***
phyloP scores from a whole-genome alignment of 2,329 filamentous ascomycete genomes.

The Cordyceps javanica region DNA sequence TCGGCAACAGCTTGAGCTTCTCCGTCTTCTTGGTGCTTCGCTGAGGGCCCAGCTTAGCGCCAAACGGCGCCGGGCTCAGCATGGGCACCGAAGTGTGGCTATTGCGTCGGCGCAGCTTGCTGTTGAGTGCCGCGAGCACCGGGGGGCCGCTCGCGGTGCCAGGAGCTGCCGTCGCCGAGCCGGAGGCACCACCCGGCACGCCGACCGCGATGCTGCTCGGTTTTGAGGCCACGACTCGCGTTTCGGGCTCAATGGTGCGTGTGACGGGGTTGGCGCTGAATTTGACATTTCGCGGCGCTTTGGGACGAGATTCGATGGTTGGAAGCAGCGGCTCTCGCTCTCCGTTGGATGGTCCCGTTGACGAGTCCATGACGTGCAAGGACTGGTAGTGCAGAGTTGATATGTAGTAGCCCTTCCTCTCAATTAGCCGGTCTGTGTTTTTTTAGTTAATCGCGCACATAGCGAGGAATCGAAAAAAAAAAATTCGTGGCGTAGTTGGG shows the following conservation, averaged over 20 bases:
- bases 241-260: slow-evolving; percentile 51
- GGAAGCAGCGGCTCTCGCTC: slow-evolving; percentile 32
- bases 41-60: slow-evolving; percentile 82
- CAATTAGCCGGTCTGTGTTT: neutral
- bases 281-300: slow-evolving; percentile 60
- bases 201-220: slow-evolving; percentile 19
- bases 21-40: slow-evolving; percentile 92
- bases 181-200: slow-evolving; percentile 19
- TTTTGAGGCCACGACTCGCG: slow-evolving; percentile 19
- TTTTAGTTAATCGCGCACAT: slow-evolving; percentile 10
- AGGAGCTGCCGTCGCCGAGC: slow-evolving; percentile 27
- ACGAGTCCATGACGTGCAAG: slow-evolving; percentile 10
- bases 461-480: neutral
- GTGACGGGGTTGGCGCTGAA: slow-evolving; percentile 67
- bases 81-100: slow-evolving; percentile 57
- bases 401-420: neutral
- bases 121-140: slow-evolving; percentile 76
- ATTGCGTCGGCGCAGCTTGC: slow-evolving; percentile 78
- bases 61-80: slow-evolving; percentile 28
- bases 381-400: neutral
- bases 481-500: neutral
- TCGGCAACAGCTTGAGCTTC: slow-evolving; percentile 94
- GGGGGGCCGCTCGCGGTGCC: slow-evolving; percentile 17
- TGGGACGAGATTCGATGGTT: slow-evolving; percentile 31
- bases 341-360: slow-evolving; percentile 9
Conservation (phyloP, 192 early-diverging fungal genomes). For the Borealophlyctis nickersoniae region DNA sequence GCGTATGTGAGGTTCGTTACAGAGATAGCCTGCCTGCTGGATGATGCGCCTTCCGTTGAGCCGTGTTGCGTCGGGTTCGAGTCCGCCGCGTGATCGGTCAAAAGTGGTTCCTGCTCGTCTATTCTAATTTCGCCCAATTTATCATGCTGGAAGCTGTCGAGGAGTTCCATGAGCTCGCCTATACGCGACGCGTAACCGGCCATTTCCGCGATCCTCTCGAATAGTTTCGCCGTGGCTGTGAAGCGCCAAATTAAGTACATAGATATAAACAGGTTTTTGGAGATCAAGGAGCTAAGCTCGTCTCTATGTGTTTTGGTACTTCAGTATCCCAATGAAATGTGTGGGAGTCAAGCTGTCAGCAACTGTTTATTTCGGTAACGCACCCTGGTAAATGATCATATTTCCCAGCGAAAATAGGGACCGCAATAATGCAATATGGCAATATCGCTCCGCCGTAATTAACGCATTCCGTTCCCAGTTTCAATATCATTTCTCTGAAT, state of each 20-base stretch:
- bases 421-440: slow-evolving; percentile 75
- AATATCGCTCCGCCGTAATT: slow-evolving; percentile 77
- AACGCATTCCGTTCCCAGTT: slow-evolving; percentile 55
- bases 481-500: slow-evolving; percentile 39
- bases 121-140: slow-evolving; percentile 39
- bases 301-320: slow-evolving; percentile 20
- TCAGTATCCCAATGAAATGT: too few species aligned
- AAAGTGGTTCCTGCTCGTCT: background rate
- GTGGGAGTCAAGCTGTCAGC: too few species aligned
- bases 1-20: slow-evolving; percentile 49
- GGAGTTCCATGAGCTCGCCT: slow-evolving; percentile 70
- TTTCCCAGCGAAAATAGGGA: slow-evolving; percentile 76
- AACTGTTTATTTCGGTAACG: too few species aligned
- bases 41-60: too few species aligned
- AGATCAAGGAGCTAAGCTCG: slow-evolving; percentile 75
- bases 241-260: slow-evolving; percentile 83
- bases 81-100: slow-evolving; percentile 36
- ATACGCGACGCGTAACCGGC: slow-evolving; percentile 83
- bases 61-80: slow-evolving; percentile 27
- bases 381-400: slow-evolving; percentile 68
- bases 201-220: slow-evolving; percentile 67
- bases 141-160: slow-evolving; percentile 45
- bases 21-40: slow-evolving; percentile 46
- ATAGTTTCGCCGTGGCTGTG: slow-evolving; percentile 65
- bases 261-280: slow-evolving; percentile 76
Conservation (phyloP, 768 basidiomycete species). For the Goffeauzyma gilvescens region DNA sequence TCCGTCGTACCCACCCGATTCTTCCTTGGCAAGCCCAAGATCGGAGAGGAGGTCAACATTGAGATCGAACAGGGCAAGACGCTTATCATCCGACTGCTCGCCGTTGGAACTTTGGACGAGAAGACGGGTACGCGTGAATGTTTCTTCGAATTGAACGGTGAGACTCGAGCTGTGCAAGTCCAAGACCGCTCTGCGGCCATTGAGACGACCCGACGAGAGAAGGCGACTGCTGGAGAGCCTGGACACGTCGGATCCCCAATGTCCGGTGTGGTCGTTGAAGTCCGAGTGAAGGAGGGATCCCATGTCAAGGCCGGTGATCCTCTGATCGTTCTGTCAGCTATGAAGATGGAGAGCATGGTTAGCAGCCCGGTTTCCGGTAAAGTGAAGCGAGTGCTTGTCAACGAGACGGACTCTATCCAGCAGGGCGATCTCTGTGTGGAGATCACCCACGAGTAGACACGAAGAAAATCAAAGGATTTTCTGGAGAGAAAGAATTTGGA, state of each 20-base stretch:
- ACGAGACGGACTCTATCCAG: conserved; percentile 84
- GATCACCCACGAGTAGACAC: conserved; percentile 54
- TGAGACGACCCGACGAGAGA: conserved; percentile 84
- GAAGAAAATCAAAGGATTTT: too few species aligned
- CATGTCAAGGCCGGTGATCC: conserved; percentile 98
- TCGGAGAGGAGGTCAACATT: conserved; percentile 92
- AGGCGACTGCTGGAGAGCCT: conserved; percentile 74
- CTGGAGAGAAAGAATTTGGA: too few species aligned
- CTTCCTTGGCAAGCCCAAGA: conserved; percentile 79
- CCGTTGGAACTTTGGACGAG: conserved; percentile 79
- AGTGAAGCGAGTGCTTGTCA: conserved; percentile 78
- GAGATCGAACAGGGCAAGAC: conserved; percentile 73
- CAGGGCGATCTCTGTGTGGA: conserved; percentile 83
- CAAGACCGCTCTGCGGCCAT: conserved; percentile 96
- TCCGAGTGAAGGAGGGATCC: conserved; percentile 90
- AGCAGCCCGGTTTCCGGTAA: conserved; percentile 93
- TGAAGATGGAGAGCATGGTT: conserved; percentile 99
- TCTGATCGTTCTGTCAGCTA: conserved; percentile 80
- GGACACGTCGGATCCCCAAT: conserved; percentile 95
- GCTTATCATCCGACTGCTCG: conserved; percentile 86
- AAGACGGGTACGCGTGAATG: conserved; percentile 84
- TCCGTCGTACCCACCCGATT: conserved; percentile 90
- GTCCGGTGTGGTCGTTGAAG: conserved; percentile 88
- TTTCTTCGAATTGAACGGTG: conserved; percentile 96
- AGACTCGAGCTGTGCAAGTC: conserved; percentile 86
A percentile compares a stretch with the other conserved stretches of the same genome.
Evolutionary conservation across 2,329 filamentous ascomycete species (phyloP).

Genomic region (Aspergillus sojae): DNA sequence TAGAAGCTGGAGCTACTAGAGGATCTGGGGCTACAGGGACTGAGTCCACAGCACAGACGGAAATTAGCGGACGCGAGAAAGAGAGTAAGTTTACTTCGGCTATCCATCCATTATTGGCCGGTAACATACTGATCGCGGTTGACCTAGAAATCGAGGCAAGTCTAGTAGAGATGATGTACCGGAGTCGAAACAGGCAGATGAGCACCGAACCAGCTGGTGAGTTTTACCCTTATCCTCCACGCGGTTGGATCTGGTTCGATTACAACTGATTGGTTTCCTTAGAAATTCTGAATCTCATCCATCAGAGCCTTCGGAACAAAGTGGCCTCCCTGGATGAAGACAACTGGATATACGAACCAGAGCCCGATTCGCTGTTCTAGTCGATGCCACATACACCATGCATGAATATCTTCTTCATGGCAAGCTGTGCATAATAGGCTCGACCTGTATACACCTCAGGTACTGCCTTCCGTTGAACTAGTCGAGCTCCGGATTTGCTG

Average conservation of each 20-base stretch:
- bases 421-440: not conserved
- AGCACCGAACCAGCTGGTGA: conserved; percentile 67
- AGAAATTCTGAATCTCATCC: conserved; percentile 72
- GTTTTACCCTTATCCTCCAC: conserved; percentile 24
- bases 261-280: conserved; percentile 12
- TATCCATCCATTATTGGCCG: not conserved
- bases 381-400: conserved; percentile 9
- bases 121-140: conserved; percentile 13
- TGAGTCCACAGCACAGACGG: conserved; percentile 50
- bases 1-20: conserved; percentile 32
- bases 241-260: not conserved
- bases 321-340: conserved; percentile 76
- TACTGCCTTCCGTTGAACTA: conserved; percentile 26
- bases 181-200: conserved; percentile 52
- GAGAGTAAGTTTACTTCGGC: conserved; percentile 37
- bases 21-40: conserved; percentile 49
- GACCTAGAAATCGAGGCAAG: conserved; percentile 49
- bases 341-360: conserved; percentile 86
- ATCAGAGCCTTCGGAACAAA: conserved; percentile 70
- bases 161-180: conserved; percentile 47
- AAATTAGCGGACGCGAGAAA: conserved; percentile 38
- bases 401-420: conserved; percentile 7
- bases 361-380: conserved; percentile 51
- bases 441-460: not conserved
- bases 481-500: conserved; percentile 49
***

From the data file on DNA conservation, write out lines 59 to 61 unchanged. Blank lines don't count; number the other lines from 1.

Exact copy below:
- CATGTCAAGGCCGGTGATCC: conserved; percentile 98
- TCGGAGAGGAGGTCAACATT: conserved; percentile 92
- AGGCGACTGCTGGAGAGCCT: conserved; percentile 74